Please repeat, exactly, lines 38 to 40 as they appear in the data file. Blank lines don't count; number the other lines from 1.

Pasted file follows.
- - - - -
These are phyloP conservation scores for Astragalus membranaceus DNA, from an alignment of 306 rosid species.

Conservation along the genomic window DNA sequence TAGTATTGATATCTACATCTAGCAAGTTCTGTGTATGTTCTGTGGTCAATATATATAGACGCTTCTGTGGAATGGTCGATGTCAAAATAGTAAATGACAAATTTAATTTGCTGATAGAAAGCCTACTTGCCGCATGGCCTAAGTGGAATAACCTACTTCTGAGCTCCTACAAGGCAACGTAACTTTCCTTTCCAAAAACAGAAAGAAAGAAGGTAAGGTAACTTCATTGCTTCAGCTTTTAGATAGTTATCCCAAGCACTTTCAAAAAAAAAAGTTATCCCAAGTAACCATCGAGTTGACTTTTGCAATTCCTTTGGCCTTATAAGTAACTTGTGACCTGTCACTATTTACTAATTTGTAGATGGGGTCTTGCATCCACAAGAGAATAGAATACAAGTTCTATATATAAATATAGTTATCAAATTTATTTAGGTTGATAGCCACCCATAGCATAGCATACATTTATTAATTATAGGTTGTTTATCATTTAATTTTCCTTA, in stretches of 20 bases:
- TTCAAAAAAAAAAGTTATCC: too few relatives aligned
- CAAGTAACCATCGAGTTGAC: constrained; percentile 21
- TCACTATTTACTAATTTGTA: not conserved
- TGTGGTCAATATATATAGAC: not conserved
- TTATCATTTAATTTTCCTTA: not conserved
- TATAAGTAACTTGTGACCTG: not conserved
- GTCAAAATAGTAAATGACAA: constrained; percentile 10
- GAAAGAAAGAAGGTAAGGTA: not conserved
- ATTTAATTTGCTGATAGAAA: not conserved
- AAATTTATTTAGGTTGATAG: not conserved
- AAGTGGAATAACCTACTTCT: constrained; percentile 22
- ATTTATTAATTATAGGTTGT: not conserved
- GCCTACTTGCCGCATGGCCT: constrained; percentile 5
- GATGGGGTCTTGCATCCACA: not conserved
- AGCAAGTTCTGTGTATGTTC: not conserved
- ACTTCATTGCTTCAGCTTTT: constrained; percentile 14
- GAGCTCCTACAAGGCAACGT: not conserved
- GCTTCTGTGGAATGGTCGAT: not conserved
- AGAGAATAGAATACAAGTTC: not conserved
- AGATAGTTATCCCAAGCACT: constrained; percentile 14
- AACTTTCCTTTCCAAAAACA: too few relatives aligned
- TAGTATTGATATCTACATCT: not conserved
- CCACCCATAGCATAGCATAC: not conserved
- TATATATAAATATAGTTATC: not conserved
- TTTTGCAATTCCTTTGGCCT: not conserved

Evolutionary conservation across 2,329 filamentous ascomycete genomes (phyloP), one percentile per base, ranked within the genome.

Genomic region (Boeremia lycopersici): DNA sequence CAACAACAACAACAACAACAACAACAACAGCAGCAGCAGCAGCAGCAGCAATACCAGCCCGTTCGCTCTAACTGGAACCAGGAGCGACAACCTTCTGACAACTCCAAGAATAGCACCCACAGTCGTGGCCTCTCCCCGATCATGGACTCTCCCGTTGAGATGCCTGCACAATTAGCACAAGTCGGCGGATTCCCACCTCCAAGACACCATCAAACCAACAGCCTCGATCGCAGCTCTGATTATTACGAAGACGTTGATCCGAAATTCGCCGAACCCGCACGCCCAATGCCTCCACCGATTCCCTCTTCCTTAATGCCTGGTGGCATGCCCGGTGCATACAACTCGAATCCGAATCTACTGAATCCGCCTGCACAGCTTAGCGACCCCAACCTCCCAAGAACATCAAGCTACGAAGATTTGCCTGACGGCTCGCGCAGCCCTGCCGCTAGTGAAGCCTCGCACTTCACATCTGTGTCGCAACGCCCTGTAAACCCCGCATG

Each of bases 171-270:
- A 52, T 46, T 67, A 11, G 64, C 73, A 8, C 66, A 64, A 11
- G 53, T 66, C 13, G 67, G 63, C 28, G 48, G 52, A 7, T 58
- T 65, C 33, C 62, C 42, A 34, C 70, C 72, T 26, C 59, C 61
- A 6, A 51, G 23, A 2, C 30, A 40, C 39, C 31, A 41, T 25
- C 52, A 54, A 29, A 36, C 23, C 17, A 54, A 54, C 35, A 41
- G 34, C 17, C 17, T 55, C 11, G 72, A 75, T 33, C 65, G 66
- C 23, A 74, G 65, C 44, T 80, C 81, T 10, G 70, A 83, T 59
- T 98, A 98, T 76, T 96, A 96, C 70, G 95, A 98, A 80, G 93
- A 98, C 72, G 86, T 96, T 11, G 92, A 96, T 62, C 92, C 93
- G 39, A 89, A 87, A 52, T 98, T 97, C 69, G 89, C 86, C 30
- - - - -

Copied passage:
- T 98, A 98, T 76, T 96, A 96, C 70, G 95, A 98, A 80, G 93
- A 98, C 72, G 86, T 96, T 11, G 92, A 96, T 62, C 92, C 93
- G 39, A 89, A 87, A 52, T 98, T 97, C 69, G 89, C 86, C 30